Sat. Sep 24th, 2022
An orbital image of SpaceX's launch site in South Texas, with SN10 on the pad, in early March.
enlarge An orbital image of SpaceX’s launch site in South Texas, with SN10 on the pad, in early March.

Maxar Technologies

As part of a federal review process for its plans in South Texas, details about SpaceX’s proposed spaceport have been made public. They were posted late last week in a public notice from the US Army Corps of Engineers, asking for public comments on the changes.

Most notably, the new documents include a detailed architectural drawing of the multi-acre site at the southern tip of Texas, along the Gulf of Mexico. The main hardware that exists or will be built includes:

  • Two orbital launch pads, one of which is already constricted
  • Two suborbital launch pads, one of which already exists
  • Two landing pads, one of which already exists
  • Two structural test stands for Starship and the Super Heavy booster
  • A large “tank farm” to provide ground support equipment for orbital flights
  • A permanent place for the totem “Starhopper” vehicle at the entrance to the site

What stands out about this architectural drawing is its compact nature, largely because SpaceX has little land to work with in the facility and must contain stormwater ponds to combat flooding. All of these facilities will be concentrated within a few dozen acres, in stark contrast to more sprawling Florida launch sites at Kennedy Space Center and Cape Canaveral Space Force Station.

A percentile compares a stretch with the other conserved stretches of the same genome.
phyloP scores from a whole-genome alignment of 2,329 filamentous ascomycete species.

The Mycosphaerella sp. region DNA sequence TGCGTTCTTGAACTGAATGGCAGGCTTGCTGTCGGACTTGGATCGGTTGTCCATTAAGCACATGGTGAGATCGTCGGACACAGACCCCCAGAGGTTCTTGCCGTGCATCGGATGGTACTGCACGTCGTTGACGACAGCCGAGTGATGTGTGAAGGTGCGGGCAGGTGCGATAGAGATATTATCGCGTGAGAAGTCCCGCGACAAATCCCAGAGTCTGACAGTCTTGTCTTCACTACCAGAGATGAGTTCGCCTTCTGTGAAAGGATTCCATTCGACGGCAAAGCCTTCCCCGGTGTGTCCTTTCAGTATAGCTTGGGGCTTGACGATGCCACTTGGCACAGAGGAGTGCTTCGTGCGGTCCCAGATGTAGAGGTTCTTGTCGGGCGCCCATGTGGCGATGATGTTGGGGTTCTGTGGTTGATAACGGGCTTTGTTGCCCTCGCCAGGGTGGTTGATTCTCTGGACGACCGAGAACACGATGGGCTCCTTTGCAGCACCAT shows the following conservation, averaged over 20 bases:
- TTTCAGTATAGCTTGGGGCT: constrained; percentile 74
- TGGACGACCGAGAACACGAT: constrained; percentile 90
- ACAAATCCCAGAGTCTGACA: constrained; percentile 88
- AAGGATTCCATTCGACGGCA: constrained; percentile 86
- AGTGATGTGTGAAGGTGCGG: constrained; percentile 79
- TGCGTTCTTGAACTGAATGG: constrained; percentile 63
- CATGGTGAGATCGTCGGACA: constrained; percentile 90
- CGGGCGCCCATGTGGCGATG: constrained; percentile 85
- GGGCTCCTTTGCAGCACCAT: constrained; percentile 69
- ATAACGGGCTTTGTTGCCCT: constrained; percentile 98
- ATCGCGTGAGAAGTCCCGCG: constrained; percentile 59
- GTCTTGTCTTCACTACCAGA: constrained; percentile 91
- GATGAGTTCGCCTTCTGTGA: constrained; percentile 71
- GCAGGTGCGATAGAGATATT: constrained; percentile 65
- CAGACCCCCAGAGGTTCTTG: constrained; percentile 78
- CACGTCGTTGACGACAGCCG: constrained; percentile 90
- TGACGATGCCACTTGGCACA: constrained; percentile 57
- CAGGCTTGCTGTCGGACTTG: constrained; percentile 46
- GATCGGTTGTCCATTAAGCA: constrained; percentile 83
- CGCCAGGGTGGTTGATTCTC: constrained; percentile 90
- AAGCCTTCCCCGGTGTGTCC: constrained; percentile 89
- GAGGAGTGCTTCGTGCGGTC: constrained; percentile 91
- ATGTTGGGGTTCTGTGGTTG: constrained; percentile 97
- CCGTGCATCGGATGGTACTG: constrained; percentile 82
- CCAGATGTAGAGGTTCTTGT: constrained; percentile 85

However, SpaceX seems confident that it can control the launch and landing of its vehicles so that any accidents do not seriously damage nearby equipment. This is a non-traditional and potentially risky gamble, but SpaceX has always been willing to take risks during development programs in order to act faster.

All inclusive on Texas

These detailed plans also provide more evidence that company founder Elon Musk is all-in on Texas for the future of SpaceX. These four launch pads, coupled with the acquisition of two oil rigs named Phobos and Deimos, give an idea of ​​the company’s operational capabilities.

The plan is likely to perform launches from South Texas and land vehicles on these modified platforms, and to fly Starships on suborbital hops from South Texas to these platforms for orbital launches. This will effectively provide the Starship Launch System with four orbital launch pads — and possibly a fifth if SpaceX continues to work on on-site changes at Kennedy Space Center.

The US Army Corps review isn’t the only regulatory process underway in South Texas. In addition to complying with the Army Corps of Engineers, SpaceX also undergoes an environmental assessment by the Federal Aviation Administration. Since its initial acquisition of the South Texas launch site in 2014, the company’s planned scope of operations has expanded dramatically, from approximately 10 Falcon 9 launches per year to launches of the massive Starship vehicle. SpaceX is working to provide the FAA with an updated environmental assessment that the federal agency will then evaluate.

Musk has also proposed incorporating the nearby Boca Chica Village into a new town called Starbase, Texas. Such a city should have at least 201 inhabitants and follow state rules for inclusion. Before the advent of SpaceX, the tiny Boca Chica community consisted of a few dozen homes. Somewhat controversially, in recent years, the company has attempted to buy out or otherwise evict residents so that it has more control over its launch operations in the neighborhood.

By akfire1

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